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Laurie Hernandez explains why 'twisties' are less of a risk on balance beam

After withdrawing from multiple events at the Tokyo Olympics, Simone Biles will compete in the balance beam final.
/ Source: TODAY

Gymnastics includes multiple events — and some require a lot more twisting than others.

Following news that Simone Biles will compete in the balance beam final at the Tokyo Olympics, former Olympian Laurie Hernandez explained to TODAY's Hoda Kotb why that particular event is probably the "safest" route for someone struggling with the so-called "twisties."

"For starters, it is upright," Hernandez said. "When you are on bars, you are swinging upside down consistently."

The 2016 gold medalist pointed to video of Biles in which "you see her literally getting lost in the air," adding that the phenomenon can happen in the vault and floor events as well.

Simone Biles of the United States in action on the vault.
Simone Biles in action on the vault at the Tokyo Olympics. She fumbled on the landing and later revealed that she'd experienced what gymnasts call the "twisties," also known as getting "lost in the air." DYLAN MARTINEZ / Reuters

And losing spacial awareness while performing a twist isn't just about having a bad performance — it can be incredibly dangerous.

"The Biles is a triple-twisting double-back — if you get lost on that, that is a huge safety hazard," Hernandez said. "So I think beam is probably the safest route in terms of doing skills that don't have too many twists. I'm curious to see what she'll do for her dismount, but I have a feeling she's going to do very well."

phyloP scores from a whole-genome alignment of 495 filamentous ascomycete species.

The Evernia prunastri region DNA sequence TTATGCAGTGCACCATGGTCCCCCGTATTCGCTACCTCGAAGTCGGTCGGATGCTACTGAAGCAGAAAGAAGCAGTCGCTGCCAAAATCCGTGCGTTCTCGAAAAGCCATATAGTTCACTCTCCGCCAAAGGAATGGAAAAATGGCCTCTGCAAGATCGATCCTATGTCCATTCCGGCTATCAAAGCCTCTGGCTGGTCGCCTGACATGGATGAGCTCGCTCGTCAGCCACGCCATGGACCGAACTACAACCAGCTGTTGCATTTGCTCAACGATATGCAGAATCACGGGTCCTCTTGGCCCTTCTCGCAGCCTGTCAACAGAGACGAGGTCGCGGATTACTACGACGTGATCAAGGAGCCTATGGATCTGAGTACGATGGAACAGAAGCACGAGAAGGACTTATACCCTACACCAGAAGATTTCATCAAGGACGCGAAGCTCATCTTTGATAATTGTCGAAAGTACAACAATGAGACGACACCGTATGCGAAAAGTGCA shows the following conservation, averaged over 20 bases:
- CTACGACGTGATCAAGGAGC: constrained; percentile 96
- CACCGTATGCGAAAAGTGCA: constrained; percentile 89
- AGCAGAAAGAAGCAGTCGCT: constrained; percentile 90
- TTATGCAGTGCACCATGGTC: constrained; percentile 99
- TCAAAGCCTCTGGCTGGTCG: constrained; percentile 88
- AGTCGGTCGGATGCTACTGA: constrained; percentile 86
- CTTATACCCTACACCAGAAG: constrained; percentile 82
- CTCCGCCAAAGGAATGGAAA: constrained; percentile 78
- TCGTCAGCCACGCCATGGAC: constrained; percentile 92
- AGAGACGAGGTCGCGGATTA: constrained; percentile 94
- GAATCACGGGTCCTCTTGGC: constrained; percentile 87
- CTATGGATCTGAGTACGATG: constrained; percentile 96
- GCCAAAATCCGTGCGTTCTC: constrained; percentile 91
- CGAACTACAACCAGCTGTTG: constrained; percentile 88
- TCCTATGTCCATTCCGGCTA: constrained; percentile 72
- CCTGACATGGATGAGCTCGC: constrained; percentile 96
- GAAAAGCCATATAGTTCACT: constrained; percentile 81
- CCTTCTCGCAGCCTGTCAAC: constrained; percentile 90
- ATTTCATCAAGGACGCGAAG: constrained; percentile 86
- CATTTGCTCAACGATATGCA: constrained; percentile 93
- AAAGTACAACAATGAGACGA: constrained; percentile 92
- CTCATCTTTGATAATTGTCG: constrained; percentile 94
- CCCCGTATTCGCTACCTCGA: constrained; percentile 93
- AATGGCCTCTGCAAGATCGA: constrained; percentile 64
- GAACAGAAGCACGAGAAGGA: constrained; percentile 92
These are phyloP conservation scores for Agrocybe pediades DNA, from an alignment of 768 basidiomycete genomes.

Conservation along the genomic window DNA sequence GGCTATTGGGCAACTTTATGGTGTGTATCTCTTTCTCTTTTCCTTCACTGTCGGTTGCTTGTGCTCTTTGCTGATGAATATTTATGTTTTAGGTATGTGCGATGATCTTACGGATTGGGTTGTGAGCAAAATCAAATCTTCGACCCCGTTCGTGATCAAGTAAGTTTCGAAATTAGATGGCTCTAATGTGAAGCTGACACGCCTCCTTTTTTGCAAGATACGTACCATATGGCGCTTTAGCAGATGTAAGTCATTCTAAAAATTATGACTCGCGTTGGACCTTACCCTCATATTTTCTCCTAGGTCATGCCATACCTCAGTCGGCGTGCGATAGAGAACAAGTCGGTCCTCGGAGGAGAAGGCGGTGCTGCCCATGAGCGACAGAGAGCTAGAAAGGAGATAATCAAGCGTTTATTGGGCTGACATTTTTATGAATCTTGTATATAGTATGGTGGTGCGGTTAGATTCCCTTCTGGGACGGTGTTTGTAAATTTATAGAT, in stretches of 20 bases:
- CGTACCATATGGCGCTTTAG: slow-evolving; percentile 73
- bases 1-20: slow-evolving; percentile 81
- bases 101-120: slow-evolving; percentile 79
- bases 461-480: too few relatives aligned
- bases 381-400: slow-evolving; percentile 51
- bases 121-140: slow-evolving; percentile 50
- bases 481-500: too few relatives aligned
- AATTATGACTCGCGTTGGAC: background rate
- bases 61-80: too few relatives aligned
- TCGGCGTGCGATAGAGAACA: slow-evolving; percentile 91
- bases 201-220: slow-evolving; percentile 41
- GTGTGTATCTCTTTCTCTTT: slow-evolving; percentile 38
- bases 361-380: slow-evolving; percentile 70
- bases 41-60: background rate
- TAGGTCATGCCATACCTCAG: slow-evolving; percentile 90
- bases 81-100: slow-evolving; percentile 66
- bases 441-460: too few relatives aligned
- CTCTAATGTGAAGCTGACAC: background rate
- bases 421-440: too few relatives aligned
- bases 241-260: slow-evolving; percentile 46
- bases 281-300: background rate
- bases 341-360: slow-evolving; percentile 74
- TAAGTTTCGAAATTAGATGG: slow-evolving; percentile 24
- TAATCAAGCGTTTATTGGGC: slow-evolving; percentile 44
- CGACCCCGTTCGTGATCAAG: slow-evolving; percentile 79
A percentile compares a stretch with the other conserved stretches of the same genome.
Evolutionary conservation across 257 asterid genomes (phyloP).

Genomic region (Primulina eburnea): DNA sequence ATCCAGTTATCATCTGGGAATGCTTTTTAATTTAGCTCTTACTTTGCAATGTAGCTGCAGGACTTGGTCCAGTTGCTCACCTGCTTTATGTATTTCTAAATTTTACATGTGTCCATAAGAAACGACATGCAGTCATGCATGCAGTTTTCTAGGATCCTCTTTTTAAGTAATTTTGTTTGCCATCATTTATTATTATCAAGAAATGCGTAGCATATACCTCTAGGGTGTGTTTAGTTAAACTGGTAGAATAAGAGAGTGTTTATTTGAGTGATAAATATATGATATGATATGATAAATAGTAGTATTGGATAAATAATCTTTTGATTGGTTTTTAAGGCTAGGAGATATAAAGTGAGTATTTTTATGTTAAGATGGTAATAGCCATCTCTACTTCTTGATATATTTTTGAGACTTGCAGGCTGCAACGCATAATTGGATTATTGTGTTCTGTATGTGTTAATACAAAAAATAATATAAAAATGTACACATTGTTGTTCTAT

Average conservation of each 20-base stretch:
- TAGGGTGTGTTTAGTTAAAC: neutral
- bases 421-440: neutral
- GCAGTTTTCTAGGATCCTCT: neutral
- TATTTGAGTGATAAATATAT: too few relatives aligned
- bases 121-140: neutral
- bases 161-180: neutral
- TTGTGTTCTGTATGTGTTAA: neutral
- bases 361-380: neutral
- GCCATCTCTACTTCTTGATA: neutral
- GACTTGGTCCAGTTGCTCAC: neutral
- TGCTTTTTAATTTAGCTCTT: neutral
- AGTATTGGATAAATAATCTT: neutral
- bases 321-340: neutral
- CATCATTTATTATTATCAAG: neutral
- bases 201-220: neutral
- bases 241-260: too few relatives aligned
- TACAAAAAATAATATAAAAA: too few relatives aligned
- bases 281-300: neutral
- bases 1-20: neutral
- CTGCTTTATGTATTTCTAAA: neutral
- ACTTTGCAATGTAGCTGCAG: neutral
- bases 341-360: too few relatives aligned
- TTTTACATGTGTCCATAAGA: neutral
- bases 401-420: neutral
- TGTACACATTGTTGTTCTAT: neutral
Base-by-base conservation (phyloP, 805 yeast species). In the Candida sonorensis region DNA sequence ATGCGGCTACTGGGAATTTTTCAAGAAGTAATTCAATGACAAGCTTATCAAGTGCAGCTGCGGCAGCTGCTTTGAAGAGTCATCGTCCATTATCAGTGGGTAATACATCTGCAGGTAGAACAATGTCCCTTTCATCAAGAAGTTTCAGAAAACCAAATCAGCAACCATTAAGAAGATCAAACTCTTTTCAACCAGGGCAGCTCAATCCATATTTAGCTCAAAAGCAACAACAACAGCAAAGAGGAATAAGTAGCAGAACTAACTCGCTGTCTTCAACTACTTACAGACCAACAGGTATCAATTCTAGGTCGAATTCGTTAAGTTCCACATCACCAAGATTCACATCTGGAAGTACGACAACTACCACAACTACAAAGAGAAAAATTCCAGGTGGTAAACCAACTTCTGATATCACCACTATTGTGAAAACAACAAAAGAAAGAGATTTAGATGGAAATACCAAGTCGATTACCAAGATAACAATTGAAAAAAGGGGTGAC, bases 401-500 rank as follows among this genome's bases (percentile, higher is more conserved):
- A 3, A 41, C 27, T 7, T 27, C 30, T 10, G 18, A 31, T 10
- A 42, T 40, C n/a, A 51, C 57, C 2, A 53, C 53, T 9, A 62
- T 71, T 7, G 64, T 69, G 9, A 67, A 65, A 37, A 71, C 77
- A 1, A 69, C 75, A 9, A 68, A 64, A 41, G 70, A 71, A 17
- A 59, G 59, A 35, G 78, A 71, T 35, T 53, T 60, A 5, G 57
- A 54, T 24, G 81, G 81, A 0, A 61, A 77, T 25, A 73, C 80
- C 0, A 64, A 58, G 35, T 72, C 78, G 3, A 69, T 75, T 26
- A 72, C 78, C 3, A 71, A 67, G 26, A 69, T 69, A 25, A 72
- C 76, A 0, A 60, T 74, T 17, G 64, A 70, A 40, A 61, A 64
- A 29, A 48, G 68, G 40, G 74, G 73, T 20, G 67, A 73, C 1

USA Gymnastics announced that Biles will compete in Tuesday's balance beam final, days after the star gymnast withdrew from finals for the vault, uneven bars and floor exercise, as well as both the team and individual all-around.

Biles later revealed that she was dealing with the "twisties," also referred to as getting "lost in the air," in which gymnasts lose awareness of where they are in the air midskill, making it difficult to land safely.

But news that she'll be on the beam means that Biles will have one final shot at winning a gold medal at the Tokyo Olympics.

Gymnast MyKayla Skinner, who won a silver medal in the vault after stepping in for Biles, also shed some light on why the balance beam might be the most appealing event to her teammate.

"Beam, you're not really doing much twisting things — it's more just skills," Skinner said Monday on TODAY, adding that the only thing Biles needs to worry about is the dismount. "She's been able to work a double pike and try different things, so I think she's going to go for that. So no twisties for her, hopefully."

Fans are eager to see Biles back in action.

"If Simone says, 'You know what? I’m going out, and I’m competing beam,' it sounds like she is ready," Hernandez said.